Pontificia Universidad Católica de Chile: Researchers carry out preselection of cherry trees obtained through a genetic improvement program

At the end of November, the first field day was held to know the cherry tree presets obtained by the Cherry Genetic Improvement Program , belonging to the Fruit Technology Consortium . During the activity, they visited the San Vicente de Paul Agricultural School, in Coltauco, O’Higgins Region to see and taste the cherries from trees with high potential to become a new variety of cherry trees for Chile.

The Cherry Tree Genetic Improvement Program already has a 10-year history and, to date, has identified more than 80 individuals with organoleptic and quality characteristics. Some of these individuals ( shortlisted ) are already in pre-commercial evaluation .

The PMGCe aims to obtain new cherry varieties for Chile , considering earlier and later harvest dates, quality fruit and excellent storage capacity.

After 10 years of work, more than 80 individuals with organoleptic and quality characteristics have already been identified. Some of them are in pre-commercial evaluation.

The team has the participation of researchers from the Faculty of Agronomy and Forest Engineering Marlene Ayala (director), Juan Pablo Zoffoli and Marlene Gebauer . In addition, the research assistants Katherine Walls and Andrés Valezuela participate, who have supported the operation of the project both at the Pirque Experimental Station and at the San Vicente de Paul School.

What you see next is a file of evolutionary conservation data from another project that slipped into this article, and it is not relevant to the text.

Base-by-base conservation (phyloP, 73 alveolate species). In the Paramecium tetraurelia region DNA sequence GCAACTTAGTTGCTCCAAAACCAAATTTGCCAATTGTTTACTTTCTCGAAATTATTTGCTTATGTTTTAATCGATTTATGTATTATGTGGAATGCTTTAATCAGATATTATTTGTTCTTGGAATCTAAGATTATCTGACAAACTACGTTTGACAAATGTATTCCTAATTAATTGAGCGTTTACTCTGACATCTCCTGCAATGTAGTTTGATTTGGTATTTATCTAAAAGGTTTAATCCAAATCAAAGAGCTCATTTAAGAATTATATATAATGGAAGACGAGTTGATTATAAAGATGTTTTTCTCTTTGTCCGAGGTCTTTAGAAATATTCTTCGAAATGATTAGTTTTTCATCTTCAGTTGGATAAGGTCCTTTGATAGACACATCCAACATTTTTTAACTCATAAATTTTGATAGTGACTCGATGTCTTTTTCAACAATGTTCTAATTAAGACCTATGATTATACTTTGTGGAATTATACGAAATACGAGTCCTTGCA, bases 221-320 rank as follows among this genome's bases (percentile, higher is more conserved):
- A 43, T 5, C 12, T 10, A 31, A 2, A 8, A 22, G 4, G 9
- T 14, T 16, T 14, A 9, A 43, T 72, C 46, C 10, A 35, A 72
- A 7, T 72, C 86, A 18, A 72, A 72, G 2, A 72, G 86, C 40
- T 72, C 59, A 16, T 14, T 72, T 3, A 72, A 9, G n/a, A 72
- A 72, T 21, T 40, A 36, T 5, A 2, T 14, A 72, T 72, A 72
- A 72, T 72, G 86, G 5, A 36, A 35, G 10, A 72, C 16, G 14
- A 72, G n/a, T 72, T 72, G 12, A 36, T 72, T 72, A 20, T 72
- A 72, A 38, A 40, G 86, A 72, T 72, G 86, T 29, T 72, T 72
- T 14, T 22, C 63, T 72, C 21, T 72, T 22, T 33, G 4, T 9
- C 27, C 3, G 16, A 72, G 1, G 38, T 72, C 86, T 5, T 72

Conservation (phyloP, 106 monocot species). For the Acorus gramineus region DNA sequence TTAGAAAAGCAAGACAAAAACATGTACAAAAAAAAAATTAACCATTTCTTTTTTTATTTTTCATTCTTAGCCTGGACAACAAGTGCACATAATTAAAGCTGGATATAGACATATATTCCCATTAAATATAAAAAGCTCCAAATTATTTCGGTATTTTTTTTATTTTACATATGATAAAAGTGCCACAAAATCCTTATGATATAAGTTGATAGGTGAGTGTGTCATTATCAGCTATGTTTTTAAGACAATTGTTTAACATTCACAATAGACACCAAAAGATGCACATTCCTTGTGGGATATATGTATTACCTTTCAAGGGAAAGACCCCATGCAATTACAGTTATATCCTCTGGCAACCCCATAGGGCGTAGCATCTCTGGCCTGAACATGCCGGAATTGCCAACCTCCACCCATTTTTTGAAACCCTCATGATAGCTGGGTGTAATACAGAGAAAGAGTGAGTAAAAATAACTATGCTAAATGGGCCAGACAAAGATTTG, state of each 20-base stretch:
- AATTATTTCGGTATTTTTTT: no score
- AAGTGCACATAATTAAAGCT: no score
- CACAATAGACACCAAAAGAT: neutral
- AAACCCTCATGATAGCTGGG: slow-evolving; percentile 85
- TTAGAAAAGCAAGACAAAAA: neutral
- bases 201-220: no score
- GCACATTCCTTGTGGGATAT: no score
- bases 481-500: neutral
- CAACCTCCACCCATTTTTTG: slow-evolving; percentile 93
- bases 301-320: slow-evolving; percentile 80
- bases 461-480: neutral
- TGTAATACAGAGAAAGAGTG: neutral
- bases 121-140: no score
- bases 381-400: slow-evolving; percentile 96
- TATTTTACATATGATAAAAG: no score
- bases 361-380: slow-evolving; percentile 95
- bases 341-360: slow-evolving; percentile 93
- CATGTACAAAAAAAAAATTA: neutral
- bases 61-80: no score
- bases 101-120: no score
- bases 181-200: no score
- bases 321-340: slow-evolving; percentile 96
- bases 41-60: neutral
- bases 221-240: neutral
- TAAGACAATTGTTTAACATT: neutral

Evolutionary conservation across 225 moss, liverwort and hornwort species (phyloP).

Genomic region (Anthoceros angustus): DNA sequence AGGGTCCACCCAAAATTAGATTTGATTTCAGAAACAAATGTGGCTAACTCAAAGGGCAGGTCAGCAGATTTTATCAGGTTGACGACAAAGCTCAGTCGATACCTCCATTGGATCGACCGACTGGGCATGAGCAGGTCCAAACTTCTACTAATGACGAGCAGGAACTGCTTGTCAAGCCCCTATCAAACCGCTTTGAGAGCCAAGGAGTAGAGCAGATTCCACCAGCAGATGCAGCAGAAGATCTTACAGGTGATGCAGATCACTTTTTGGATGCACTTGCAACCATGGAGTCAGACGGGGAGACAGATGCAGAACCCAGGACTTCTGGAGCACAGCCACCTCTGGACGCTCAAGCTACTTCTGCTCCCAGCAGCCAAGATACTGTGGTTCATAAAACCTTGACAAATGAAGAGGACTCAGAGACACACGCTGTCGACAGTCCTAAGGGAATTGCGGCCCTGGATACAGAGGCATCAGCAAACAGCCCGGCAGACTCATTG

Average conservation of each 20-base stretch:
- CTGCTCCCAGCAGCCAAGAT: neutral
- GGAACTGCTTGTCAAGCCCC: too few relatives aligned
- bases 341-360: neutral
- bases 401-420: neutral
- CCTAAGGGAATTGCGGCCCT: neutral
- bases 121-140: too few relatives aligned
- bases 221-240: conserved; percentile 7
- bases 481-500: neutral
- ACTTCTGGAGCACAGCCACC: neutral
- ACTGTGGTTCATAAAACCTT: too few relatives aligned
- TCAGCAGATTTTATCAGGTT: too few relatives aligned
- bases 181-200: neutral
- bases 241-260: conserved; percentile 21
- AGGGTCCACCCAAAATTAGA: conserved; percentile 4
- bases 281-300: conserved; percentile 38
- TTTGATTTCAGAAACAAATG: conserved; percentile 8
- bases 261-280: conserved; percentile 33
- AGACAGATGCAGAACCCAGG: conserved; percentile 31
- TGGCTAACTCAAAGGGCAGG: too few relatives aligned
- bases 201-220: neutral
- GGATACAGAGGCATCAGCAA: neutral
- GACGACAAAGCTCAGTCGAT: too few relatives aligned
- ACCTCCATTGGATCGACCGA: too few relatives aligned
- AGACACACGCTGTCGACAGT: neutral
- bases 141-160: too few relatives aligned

The Cherry Tree Genetic Improvement Program already has a 10-year history and, to date, has identified more than 80 individuals with organoleptic and quality characteristics. Some of these individuals (shortlisted) are already in pre-commercial evaluation. Image courtesy of the Fruit Technology Consortium.
Cherries with less cold requirement and less splitting
Through traditional genetic improvement, which takes several years since you must wait for the trees to grow, the Cherry Tree Genetic Improvement Program has dedicated its efforts to developing new genetic varieties that make Chile more competitive.

Directed crosses (manually or with bumblebees) have allowed the development of hybrids with the potential to become varieties of cherry trees, capable of expanding the commercial window of our country, thanks to the difference in harvest time (early and late ), and that due to its ability to maintain its sweetness, good size and firmness.

New varieties have been sought that adapt to our climatic conditions. This has implied generating, through crossing, varieties with longer postharvest time, less cold requirement and less splitting . In addition, they have developed a technological package – irrigation, nutrition, load regulation through pruning – to ensure quality from pre-harvest, that is, the time that cherries spend in transfer to other cities, countries or continents.

The targeted crossbreeding (manually or bumblebees) , have enabled the development of hybrids with the potential to become varieties of cherry trees, able to expand trade window of our country, thanks to the difference in harvest time (early and late ), and that due to its ability to maintain its sweetness, good size and firmness.

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